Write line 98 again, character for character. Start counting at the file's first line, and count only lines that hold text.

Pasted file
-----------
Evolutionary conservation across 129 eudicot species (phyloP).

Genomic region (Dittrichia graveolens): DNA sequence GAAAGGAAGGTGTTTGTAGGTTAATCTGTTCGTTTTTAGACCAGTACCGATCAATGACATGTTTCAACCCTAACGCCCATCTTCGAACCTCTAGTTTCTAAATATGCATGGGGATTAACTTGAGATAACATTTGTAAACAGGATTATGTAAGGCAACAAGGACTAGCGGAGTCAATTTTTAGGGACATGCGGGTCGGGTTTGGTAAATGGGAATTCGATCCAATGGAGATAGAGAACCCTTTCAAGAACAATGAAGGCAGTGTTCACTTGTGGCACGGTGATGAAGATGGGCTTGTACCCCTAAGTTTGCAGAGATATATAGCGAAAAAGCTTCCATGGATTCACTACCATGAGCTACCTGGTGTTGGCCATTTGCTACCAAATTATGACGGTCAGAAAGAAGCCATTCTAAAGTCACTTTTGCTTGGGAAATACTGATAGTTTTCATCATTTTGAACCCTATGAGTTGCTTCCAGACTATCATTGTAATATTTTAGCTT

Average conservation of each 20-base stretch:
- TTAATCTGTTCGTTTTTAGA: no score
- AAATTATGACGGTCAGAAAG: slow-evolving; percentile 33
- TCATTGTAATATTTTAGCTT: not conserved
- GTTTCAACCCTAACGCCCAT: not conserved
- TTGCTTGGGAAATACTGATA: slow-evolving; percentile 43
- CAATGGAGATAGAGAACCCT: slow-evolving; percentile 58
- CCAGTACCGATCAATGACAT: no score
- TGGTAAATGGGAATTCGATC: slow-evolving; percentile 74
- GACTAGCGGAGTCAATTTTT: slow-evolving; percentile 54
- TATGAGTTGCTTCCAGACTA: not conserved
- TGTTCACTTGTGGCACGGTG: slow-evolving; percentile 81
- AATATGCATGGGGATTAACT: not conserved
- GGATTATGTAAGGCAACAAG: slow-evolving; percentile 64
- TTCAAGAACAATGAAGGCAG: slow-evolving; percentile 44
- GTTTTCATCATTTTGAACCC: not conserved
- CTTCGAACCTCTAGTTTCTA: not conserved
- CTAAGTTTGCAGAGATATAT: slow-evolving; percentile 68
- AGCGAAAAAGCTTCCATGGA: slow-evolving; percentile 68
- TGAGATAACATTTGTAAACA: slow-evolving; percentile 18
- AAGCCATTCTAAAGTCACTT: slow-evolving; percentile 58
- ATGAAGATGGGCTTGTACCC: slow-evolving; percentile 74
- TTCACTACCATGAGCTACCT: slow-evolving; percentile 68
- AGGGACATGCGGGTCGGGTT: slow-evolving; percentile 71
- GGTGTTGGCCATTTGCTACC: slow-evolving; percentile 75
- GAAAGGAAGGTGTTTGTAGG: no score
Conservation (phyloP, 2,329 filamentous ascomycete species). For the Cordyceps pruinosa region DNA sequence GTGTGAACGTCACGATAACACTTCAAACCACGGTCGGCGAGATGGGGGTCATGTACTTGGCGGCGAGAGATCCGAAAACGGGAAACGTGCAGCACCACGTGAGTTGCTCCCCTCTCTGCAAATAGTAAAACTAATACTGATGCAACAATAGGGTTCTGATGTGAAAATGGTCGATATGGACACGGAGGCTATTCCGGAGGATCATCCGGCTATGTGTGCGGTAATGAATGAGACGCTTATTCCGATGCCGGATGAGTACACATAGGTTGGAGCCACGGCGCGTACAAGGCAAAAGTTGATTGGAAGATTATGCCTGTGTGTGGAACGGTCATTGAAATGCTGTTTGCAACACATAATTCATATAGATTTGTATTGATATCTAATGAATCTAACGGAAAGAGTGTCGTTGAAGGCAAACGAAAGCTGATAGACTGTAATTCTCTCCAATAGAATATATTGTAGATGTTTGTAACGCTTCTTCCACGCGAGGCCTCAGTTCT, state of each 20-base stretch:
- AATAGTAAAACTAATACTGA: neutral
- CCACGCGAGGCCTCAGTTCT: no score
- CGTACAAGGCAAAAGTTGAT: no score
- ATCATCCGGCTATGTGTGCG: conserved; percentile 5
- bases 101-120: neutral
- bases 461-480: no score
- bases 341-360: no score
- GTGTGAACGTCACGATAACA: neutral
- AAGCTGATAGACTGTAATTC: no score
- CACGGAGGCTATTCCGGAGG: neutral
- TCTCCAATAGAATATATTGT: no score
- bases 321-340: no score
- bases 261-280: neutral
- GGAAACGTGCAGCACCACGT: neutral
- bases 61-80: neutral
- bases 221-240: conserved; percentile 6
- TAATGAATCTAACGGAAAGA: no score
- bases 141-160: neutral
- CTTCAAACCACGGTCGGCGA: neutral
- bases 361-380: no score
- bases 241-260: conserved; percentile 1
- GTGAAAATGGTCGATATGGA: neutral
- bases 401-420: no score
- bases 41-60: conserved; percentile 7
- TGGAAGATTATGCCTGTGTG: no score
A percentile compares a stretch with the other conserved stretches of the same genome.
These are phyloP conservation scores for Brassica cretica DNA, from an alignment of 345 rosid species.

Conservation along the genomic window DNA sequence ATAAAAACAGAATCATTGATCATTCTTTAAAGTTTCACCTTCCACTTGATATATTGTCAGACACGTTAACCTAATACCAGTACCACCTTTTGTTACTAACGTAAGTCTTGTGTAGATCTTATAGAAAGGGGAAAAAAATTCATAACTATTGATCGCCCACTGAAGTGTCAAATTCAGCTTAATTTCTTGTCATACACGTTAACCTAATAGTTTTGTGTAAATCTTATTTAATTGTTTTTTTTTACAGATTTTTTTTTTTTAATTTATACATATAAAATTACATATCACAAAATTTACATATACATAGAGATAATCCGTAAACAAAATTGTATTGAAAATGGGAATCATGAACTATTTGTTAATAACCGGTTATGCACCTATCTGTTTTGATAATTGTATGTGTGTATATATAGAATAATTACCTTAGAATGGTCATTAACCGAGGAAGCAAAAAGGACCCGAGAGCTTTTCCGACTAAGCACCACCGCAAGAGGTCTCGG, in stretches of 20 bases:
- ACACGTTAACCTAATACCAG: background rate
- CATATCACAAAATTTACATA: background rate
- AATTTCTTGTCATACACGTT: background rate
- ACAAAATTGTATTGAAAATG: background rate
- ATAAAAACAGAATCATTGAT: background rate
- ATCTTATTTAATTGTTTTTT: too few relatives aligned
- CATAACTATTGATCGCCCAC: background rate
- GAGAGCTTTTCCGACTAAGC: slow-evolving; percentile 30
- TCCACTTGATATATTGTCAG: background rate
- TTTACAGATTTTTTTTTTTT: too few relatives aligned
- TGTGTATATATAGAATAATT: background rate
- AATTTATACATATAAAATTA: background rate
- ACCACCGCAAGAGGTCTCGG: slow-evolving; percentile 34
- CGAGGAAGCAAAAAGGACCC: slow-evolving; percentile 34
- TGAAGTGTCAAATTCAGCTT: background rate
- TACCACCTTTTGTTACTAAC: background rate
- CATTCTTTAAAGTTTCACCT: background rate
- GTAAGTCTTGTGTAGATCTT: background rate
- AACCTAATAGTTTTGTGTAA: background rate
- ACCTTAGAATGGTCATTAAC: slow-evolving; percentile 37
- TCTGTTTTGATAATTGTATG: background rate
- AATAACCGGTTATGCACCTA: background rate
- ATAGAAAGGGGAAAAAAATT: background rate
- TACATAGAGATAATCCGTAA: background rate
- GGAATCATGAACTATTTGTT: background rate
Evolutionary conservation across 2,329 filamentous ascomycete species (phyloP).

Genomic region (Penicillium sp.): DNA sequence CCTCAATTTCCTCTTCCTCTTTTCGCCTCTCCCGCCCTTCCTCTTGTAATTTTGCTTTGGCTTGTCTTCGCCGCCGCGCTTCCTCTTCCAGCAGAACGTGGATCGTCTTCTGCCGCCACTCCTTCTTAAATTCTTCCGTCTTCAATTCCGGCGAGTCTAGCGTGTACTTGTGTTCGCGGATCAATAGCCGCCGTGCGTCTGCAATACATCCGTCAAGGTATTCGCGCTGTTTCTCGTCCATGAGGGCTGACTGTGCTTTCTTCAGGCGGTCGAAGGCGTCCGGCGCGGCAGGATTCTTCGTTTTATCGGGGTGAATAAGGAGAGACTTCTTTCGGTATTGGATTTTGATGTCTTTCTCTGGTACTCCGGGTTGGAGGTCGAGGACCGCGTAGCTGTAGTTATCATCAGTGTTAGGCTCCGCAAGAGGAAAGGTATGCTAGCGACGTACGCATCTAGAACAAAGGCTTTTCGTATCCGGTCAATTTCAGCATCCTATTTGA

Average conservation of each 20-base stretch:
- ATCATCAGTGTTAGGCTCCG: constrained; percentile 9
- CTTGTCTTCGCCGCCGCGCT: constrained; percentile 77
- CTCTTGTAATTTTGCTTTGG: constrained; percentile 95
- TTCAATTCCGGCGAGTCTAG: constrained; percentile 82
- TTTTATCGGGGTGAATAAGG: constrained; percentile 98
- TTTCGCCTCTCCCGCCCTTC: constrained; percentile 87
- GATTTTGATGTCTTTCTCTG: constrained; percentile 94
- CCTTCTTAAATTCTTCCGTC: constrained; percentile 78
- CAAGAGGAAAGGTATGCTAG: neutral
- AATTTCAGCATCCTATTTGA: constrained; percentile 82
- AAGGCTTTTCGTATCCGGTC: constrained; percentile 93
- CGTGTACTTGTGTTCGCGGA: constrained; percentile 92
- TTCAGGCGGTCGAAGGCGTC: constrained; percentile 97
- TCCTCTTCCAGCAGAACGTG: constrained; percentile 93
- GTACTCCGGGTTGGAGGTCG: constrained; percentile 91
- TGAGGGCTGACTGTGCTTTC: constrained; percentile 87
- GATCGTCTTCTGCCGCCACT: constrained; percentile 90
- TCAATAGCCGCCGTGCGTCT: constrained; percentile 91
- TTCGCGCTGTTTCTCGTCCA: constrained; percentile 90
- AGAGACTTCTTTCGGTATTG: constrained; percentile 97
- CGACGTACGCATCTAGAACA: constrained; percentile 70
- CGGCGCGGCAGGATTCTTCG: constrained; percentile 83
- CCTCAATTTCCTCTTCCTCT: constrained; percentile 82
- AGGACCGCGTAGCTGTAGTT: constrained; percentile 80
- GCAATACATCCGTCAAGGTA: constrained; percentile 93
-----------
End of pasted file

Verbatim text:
- TTCAGGCGGTCGAAGGCGTC: constrained; percentile 97